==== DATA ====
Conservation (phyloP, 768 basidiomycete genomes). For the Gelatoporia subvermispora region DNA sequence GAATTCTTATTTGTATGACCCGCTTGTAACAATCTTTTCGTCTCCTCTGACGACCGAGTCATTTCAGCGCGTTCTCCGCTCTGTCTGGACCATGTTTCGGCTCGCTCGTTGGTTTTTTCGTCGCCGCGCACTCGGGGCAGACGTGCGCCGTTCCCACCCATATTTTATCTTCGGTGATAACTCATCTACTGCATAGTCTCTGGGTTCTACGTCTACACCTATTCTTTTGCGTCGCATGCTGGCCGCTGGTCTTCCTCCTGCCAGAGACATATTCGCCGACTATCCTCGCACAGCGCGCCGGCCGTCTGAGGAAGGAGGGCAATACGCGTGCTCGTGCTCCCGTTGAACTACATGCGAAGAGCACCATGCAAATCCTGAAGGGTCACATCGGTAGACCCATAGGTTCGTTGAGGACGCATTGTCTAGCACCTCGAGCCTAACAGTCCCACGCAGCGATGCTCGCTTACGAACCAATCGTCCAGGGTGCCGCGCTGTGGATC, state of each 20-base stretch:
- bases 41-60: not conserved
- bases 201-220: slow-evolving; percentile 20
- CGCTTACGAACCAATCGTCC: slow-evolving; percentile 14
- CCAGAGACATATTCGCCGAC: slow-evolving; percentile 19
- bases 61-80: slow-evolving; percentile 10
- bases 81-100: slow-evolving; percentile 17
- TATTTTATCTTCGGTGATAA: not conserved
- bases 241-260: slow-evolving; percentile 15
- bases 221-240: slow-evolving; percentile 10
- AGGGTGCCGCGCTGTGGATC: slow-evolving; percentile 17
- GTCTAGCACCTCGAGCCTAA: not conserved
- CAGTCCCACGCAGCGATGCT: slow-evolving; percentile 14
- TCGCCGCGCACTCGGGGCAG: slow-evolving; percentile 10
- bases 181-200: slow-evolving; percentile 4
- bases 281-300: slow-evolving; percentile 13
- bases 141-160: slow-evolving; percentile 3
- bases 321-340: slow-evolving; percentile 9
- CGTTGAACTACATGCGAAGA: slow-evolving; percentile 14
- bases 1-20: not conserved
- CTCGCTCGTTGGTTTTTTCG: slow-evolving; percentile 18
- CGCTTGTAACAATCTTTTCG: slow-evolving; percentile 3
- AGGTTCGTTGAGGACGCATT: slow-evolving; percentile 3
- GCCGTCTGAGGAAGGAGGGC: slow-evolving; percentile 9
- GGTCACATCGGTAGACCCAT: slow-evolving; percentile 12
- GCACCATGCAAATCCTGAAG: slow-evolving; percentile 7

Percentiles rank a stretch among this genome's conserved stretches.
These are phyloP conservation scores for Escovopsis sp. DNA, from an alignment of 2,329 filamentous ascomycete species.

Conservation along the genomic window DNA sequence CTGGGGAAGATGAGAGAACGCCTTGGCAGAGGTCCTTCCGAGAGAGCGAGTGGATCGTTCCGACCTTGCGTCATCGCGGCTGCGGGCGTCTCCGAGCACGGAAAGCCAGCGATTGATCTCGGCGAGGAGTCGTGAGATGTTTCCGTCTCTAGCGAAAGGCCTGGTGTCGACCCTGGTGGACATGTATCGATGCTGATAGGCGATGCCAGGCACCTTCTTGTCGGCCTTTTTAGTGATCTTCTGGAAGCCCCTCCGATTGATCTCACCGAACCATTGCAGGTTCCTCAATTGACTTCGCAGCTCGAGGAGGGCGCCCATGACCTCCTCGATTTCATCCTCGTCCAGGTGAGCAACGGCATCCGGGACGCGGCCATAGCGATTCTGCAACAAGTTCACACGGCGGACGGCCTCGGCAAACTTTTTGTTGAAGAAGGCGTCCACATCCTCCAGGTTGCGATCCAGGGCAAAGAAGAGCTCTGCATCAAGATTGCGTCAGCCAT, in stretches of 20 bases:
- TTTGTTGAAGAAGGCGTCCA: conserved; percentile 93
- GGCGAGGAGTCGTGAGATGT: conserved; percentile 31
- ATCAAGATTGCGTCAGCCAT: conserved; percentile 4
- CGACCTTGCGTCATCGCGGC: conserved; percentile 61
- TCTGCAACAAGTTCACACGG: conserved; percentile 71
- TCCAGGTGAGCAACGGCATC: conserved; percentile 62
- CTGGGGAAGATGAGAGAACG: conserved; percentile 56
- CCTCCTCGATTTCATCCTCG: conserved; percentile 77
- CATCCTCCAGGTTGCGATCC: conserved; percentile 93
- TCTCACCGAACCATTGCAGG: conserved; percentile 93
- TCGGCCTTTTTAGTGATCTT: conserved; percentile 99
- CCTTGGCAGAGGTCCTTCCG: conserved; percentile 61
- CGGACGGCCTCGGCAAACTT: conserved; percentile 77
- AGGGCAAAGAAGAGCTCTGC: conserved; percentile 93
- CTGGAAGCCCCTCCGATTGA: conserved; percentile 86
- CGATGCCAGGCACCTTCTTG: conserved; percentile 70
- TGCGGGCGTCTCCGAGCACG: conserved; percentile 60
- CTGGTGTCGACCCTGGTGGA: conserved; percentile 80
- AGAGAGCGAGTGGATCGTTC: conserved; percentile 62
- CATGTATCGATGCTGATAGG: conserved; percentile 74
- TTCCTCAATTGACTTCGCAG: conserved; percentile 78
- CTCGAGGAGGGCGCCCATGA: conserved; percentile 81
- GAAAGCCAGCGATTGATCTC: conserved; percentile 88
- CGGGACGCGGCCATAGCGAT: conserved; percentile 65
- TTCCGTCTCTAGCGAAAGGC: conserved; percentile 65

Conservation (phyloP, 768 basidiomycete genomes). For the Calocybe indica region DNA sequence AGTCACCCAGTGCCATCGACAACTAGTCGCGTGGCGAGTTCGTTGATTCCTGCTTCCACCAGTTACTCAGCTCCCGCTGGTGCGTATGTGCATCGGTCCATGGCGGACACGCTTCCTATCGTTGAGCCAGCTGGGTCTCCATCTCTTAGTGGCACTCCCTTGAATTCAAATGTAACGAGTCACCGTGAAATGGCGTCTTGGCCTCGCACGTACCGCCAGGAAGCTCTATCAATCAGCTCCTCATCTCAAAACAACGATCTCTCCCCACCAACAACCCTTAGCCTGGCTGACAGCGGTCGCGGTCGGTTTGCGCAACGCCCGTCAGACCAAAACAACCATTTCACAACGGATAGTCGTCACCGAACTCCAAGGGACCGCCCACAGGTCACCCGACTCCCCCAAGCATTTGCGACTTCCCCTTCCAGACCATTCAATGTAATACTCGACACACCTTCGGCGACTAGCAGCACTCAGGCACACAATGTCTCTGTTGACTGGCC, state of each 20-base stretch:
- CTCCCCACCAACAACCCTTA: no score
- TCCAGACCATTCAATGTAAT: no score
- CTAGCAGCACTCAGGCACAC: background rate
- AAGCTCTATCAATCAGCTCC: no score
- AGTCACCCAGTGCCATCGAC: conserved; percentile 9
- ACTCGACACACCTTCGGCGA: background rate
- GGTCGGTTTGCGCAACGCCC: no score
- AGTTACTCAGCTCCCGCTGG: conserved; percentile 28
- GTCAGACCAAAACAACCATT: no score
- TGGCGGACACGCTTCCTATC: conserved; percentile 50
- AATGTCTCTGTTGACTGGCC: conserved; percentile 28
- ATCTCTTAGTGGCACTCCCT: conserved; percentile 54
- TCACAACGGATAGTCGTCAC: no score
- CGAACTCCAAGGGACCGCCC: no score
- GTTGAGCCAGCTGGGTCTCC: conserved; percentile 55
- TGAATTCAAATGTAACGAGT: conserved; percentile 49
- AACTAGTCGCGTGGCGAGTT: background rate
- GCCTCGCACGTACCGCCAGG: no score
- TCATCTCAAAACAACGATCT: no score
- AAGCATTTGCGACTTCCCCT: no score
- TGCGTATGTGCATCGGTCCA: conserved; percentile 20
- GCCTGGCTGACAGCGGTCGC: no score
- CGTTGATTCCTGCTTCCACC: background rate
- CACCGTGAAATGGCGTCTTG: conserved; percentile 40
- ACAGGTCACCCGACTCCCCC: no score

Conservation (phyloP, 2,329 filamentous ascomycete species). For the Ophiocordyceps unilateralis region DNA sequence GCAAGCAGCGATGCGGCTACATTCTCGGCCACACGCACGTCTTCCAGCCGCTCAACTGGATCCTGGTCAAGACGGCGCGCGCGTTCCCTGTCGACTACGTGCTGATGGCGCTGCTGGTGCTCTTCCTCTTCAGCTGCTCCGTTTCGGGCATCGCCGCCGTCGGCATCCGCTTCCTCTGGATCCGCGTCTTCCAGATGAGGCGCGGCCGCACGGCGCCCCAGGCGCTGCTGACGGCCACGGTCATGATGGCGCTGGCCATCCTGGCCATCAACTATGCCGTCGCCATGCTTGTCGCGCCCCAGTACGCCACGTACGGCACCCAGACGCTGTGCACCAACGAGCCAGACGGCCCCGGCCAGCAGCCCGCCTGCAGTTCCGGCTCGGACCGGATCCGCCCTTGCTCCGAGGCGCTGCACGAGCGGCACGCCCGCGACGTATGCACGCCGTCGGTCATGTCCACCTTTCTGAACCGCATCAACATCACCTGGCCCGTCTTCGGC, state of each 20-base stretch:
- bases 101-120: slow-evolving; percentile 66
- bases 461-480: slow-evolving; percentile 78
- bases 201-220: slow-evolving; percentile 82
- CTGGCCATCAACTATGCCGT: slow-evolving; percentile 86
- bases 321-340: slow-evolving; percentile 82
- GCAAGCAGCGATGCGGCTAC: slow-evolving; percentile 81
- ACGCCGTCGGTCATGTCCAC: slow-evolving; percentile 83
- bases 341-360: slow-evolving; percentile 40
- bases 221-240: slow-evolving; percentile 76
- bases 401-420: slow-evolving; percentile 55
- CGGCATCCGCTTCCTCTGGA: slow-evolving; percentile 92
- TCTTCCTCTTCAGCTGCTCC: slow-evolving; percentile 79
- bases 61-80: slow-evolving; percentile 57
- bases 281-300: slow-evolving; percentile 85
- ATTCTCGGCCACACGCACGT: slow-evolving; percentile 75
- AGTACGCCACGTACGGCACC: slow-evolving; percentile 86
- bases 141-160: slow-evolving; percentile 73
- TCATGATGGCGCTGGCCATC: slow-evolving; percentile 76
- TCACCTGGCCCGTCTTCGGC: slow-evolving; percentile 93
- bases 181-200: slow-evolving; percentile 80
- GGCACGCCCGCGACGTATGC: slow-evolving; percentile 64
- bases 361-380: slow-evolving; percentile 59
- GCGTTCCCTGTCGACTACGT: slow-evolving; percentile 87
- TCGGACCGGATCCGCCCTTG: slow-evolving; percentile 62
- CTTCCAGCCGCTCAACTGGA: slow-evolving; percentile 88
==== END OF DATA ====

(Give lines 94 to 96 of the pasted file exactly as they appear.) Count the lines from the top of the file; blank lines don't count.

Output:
- bases 61-80: slow-evolving; percentile 57
- bases 281-300: slow-evolving; percentile 85
- ATTCTCGGCCACACGCACGT: slow-evolving; percentile 75